Hello again from Grenada!
I hope everyone is doing well back home (in what seems to be cold weather and snow!)
It is extreemely warm over here in Grenada – it will definitely take some time to get used to this heat (I’m not complaining, I’m just stating, haha!) It’s usually around 30 degrees in the shade, so I escape to my room with my air conditioner set on 17 degrees as often as possible (yes, I have developed quite a bad cough because of this…).
Today I wanted to share with you some pictures and experiences from Wednesday, when I got a tour of part of Grenada. On Jay’s birthday, I met one of Jason’s family members who drives a tourist bus when cruise ships come in to the island, and he said I could come with on one of the tours – how perfect!
Driving through the capital, St. Georges
With 20 (almost all American) tourists and myself, we were on our way bright and early in the morning. I hope with the pictures from this post you will get a pretty good understanding of ‘what’ Grenada is and what it looks like.
Along the road – 1
Along the road – 2
Along the road – 3
All the yellow, green and red flags around are decorations for Grenada’s upcoming Independence Day on the 7th February. (Their flag is yellow, green, and red…)
We were told the red represents the love and kindness of the people, the green is for the lush vegetation, and the yellow for the sun. The little nut is a nutmeg, which Grenada used to produce in large amounts and the stars are for the provinces on the island.
Haha, what a funny palm tree! Also look at how incredibly green it is!
We passed some fishermen who were hard at work (here they do it the old-school way). So in their small fishing boats they would throw out the net and then pull it back in. People from the village would come down to help for a free fish or two in return.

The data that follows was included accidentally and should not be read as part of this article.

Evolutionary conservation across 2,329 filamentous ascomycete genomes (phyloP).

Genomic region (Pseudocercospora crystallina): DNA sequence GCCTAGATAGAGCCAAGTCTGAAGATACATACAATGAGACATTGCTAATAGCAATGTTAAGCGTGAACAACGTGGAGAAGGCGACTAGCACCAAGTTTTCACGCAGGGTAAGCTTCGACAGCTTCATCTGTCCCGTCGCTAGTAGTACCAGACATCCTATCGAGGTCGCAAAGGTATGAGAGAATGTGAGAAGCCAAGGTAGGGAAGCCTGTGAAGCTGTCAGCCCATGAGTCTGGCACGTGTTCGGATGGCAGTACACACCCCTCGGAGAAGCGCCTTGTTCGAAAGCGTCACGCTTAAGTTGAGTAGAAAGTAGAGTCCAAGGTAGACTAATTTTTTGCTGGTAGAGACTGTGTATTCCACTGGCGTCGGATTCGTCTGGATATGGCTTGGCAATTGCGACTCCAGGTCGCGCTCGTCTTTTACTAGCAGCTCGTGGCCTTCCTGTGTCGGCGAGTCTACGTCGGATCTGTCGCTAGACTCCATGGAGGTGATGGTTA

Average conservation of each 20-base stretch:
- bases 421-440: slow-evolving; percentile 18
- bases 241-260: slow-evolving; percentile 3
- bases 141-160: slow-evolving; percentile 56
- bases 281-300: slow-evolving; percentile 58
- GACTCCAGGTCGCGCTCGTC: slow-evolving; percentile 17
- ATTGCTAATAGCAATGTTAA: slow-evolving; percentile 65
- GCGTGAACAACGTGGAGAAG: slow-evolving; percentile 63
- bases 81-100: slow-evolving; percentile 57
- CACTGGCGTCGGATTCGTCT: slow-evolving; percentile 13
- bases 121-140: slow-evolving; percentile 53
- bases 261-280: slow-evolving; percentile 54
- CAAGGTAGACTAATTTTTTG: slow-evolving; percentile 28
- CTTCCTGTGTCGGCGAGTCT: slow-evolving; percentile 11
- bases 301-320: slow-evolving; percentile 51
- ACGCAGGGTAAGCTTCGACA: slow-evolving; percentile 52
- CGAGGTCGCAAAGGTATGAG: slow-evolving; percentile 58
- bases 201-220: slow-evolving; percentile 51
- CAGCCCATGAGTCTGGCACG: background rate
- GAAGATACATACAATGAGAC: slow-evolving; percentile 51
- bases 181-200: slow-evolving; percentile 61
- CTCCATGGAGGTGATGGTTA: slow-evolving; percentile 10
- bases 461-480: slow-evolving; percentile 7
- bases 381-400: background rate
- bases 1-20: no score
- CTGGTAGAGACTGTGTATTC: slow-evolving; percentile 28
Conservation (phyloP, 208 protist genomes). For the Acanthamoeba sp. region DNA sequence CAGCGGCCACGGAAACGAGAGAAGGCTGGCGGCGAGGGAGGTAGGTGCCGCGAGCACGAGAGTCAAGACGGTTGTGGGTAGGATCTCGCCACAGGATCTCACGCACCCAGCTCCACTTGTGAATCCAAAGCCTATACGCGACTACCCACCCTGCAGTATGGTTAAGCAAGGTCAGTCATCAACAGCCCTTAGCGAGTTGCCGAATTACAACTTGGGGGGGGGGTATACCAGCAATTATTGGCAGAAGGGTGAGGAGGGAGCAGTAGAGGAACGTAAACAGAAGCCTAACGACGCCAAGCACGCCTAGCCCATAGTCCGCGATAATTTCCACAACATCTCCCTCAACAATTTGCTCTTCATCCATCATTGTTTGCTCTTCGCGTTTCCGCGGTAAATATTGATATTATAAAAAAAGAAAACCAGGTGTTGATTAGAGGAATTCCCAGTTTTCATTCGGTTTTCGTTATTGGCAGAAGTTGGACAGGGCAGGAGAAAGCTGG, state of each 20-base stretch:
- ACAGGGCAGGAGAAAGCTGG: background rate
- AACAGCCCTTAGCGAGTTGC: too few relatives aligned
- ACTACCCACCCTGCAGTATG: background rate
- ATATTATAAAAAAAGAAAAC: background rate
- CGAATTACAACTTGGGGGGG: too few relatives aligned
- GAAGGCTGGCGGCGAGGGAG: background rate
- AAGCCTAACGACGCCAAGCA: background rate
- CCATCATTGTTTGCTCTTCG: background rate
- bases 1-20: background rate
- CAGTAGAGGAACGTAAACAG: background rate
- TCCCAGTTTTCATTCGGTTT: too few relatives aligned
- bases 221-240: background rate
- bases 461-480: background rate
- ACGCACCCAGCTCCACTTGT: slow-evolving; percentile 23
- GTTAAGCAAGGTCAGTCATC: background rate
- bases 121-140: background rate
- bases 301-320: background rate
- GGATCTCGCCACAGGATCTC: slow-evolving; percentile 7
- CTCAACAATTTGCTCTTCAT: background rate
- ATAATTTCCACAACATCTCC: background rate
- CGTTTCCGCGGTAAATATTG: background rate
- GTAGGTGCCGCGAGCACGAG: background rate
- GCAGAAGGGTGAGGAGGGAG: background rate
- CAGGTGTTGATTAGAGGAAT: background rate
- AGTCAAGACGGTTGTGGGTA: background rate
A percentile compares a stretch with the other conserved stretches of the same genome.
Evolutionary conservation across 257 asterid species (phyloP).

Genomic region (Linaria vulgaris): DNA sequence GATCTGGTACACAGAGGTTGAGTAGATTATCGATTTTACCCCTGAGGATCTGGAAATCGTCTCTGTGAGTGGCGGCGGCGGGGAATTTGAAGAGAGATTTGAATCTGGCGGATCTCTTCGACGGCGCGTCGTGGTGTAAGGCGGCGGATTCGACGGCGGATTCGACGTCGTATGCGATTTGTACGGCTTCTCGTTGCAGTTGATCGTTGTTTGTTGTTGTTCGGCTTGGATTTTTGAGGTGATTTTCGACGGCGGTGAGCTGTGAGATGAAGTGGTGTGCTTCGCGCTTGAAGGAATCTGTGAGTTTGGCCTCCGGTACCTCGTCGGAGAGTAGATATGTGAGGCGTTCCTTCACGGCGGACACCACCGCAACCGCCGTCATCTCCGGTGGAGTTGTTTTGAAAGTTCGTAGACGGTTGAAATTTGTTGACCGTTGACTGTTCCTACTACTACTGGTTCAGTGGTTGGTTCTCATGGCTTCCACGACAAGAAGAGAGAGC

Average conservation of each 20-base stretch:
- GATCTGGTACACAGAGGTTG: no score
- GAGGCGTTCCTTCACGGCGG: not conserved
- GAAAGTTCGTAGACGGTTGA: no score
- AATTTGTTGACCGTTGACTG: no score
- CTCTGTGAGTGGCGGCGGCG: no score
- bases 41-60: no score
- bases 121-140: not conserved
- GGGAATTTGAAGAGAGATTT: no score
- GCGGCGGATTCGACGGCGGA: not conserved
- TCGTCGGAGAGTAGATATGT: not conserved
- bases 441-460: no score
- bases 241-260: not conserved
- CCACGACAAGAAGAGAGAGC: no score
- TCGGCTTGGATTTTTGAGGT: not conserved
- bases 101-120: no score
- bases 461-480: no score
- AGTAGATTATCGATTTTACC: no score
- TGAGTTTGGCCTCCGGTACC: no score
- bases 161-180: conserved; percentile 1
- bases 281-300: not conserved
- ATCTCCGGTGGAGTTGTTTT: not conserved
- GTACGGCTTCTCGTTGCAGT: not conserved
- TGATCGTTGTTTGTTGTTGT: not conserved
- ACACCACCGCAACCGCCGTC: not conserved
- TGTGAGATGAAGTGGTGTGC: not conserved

The locals helping out so they can get some free fish
We then went on to visit a ‘factory’ where they produce various spices. Grenada is known as the spice island as there is an abundance of spices such as cinnamon, saffron, clove (nellik in norwegian), and nutmeg. So we got to smell and hear about all the different spices.
Then we passed some villagers who were sorting the nutmeg. A nutmeg looks like this:
So with the fruit, you can make jam etc, with the mace (the red) you can spice your food or it’s used as food colouring, and then you have the nut inside. So here the men were taking the fruit/nut apart.
The red in the tray is the mace. It is the most expensive part of the nutmeg
There used to be lots and lots of nutmeg growing in Grenada, but large amounts of the nutmeg plantations were wiped out during a hurricane in 2004, called Ivan. It had huge impacts on the island.
Not only do they fish the old school way, washing is not exactly done in a washing machine (they don’t have the water system for that in the villages in the mountains)
The picture above is a papaya tree! What I found so amazing about Grenada is that along the road you have mandarine trees, lemon trees, papaya trees, cashew nut trees, nutmeg trees – just anything!
Green, green, green
Pictures of pretty flowers is a must
Then we entered the Grand Etang national park, with the Crater Lake.
The hair!! This man was selling spice necklaces, which has all sorts of different spices on it and smells delicious!
An awesome tree! Also known as a eucalyptus tree 🙂
Next stop was the Annendale Waterfall.
Lastly, we went up a Fort, which had a great view. We saw down to St. Georges, which you can partly see on the ‘arm’ there, with the cruise ship on the back side.
A long and great day – but lots of fun learning about the island!
The green dots show where we went on the tour (I think…). Point 1 is St. Georges the capital city where we started and point 2 is where the lake was. Point 3 is where I am staying with Jason and his family 🙂
A long long post but hopefully you have a little better understanding of Grenada now 🙂